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Average Data Analyst Salary:
How Much Can You Make?


Average salaries for jobs in data analytics

The Bureau of Labor Statistics (BLS) outlines a few job categories for analysts with varying emphases in business, technology and management; you can click through to learn more about the specifics of each job. For our purposes, here are the BLS’ annual and hourly wage estimates:

Estimated average salaries, May 2020*

Job / CareerPer yearPer hour
Operations Research Analyst$92,280$44.37
Market Research Analyst$73,970$35.56
Management Analyst$97,580$46.91
Computer Systems Analyst$99,020$47.61
All salary data courtesy of the Bureau of Labor Statistics.


  1. For all the jobs listed, the BLS notes a bachelor’s degree is typically the required education. However, please note the BLS does not provide estimates specific to entry-level positions for recent bachelor’s degree graduates, and there may be advanced job roles in data analysis requiring a master’s level education.
  2. Qualifying for roles as a “Computer Systems Analyst” typically requires a bachelor’s degree emphasizing in Information Technology (IT), while other more business-oriented roles may demand a stronger business education, such as an MBA degree in data analytics.

Job outlook

A few of the jobs cited above are expected to grow much faster than the average across all U.S. occupations from 2020-2030 (8%).

Estimated job outlook*

Job / Career% change, 2020-2030
Operations Research Analyst+25%
Market Research Analyst+22%
Management Analyst+14%
Computer Systems Analyst+7%
All salary data courtesy of the Bureau of Labor Statistics.

Businesses across the U.S. thirst for the focused, sharp analysis of big data to reveal actionable insights. The knowledge and skills in data analysis you can learn in a data analytics bachelor’s degree program can make you very attractive to employers across many different industries, including finance and insurance, enterprise management, government, and professional, scientific, and technical services.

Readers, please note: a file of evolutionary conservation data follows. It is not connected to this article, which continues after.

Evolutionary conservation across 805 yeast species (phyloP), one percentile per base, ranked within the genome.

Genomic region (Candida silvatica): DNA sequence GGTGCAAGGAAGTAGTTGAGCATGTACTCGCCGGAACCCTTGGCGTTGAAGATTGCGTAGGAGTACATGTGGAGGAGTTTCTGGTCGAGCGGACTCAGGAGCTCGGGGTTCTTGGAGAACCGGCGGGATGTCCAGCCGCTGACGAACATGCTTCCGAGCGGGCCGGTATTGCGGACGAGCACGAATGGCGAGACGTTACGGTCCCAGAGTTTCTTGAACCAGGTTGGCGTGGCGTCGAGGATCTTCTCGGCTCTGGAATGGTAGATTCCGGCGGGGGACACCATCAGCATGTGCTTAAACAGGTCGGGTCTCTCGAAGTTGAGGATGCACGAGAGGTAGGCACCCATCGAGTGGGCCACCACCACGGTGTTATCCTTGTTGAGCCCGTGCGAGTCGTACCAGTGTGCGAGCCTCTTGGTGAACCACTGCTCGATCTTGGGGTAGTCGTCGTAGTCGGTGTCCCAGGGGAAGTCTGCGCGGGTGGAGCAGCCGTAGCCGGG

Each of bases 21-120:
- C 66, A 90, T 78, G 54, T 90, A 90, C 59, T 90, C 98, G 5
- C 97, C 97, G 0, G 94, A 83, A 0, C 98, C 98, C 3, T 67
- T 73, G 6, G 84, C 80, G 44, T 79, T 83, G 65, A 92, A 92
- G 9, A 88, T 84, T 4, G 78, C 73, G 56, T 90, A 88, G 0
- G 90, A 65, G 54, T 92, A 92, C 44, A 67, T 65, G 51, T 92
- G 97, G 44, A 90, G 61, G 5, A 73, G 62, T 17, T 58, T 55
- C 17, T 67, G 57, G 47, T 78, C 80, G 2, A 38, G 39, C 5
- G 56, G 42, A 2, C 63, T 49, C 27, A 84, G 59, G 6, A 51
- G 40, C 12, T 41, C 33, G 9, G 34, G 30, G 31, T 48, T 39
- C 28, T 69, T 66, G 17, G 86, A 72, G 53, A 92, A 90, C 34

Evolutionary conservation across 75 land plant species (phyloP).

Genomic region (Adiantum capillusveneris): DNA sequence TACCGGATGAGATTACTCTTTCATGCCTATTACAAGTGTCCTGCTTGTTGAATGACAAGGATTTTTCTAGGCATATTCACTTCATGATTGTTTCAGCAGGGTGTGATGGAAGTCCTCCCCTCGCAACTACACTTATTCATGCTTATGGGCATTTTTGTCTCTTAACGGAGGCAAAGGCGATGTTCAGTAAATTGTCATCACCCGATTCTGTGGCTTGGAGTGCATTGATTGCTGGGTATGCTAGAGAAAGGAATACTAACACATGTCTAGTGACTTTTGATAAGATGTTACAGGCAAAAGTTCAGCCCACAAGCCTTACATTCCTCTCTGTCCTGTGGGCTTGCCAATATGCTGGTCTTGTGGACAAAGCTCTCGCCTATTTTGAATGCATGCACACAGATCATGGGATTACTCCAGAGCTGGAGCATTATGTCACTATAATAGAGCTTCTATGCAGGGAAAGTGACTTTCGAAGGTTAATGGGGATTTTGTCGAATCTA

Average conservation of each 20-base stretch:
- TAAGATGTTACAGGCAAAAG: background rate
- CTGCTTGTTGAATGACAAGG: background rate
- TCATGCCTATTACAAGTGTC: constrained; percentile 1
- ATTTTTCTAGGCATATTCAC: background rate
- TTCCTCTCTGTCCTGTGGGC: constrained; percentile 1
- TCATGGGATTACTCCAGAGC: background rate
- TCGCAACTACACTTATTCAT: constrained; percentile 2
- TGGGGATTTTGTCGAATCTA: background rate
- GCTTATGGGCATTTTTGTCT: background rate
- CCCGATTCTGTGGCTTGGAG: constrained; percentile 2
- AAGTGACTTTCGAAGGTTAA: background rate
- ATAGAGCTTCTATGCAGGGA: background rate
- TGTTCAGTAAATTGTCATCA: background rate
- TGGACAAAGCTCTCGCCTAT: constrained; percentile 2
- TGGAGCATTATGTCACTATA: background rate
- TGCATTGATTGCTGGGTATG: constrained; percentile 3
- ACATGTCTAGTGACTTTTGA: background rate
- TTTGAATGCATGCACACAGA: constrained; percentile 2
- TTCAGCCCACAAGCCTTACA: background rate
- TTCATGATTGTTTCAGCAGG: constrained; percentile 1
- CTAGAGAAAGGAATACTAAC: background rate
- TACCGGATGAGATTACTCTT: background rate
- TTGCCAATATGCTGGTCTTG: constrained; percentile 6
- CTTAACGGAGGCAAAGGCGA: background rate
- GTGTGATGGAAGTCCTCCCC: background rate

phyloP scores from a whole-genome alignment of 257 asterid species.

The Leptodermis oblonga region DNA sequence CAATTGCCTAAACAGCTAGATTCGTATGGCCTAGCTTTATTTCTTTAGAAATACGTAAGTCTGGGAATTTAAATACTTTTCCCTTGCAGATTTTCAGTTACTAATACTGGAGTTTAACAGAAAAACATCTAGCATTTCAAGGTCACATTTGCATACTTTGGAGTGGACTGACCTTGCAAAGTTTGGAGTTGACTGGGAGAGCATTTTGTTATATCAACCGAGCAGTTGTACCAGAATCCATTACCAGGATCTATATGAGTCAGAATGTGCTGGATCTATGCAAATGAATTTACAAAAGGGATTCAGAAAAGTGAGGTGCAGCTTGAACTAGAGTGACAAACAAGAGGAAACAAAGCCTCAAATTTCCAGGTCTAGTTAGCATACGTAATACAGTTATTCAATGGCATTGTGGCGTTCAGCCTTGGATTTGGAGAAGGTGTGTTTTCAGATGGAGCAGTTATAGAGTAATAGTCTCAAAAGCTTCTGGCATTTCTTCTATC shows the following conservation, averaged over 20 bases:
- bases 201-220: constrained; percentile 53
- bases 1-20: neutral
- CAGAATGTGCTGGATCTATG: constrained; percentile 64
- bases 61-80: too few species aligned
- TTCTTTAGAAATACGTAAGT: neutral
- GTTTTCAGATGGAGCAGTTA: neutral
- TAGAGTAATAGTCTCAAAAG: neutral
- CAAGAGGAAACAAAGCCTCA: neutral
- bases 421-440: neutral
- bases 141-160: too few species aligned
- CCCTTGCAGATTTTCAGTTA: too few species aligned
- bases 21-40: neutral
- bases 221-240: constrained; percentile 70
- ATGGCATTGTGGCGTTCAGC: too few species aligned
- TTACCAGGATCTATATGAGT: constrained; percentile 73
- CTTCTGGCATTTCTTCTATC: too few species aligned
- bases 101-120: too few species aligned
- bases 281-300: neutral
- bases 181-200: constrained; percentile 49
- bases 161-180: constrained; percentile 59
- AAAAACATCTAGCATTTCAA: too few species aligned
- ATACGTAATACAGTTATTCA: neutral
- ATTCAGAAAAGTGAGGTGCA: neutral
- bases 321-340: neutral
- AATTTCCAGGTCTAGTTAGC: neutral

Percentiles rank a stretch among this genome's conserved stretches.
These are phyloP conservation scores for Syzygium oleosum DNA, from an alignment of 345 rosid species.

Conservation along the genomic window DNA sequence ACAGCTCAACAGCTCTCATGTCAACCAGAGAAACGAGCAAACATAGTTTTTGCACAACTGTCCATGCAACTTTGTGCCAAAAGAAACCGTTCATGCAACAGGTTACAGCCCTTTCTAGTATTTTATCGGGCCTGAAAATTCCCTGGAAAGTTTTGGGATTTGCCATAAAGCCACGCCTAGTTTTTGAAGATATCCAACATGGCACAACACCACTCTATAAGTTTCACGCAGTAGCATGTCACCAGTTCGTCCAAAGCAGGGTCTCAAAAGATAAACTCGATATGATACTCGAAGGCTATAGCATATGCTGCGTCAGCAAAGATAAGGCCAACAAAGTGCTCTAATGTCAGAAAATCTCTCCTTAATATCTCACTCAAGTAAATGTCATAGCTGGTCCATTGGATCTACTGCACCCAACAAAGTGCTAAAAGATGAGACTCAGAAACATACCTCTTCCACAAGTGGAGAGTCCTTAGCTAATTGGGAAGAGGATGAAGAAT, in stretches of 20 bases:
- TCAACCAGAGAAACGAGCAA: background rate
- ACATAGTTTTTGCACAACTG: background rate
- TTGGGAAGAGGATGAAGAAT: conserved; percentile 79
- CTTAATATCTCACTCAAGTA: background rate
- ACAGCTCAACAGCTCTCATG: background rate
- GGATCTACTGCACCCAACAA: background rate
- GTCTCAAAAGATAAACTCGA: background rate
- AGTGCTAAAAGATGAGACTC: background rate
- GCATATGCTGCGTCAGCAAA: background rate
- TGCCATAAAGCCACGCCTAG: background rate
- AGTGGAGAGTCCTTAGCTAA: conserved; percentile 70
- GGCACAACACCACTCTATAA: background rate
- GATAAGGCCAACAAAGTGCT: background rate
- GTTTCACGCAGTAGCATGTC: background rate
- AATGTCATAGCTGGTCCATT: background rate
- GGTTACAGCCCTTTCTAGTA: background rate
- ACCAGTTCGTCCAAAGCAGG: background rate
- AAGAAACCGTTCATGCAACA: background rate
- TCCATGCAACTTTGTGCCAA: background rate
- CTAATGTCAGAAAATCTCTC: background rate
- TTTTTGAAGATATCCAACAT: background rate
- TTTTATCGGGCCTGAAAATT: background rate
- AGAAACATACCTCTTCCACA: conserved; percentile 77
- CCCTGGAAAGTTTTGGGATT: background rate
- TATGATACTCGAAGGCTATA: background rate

Frequently Asked Questions

Data analysts are responsible for gathering data, organizing the data, and gleaning insights to help businesses and organizations solve problems. A successful data analyst is capable of collecting data, collaborating with different departments, finding patterns and generating reports to make sense of it all.

Data analytics is all about answering questions to inform decisions, using appropriate tools and foundational analytical concepts.

As a data analyst you are tasked with telling simple, digestible stories, transforming a sea of data into clear, actionable insights.

The less experience and education you’ve earned in the field, the harder it will be for you to earn an entry-level position that pays well.

While there’s always potential to climb the ladder internally with your current employer, your best bet to earn a good job in data analytics with no professional experience is to build your skills in a degree program—especially if you aren’t earning relevant experience in your current job.

Our online bachelor’s degree program can be completed at your pace and is very flexible to accommodate your full-time job. We work hard to ensure you can keep working, pursue your career path and not get too overwhelmed.

Requirements will vary by employer and job role, but you’ll typically need a bachelor’s degree if you’re looking to become a data analyst.

As you continue climbing the ladder, you may benefit from earning a master’s degree, such as a Master of Business Administration (MBA) in data analytics—or a graduate certificate in data analytics for current master’s degree holders in another field.

Yes, working from home is a possibility for jobs in data analysis. However, every company and job are different and may have unique requirements for entry-level roles.

Succeeding in a career in data analytics requires soft skills such as problem solving, critical thinking, mathematical and analytical thinking, attention to detail, creativity and ingenuity. A great data analyst has a knack for identifying the key takeaways from a dataset and understand how to communicate it to many different types of people, from fellow analysts to C-suite executives looking for actionable insights.

Every job will come with its own requirements for technical skills and programming languages, including SQL, Python, SAS, Git, Excel, R, or many more. Some jobs with a business emphasis may place a higher value on your ability to communicate the numbers rather than crunch them.

Data analysts can wear many hats. We offer educational programs in data analytics across the spectrum of business and technology to equip students with the tools necessary to thrive in a wide variety of potential career pathways.

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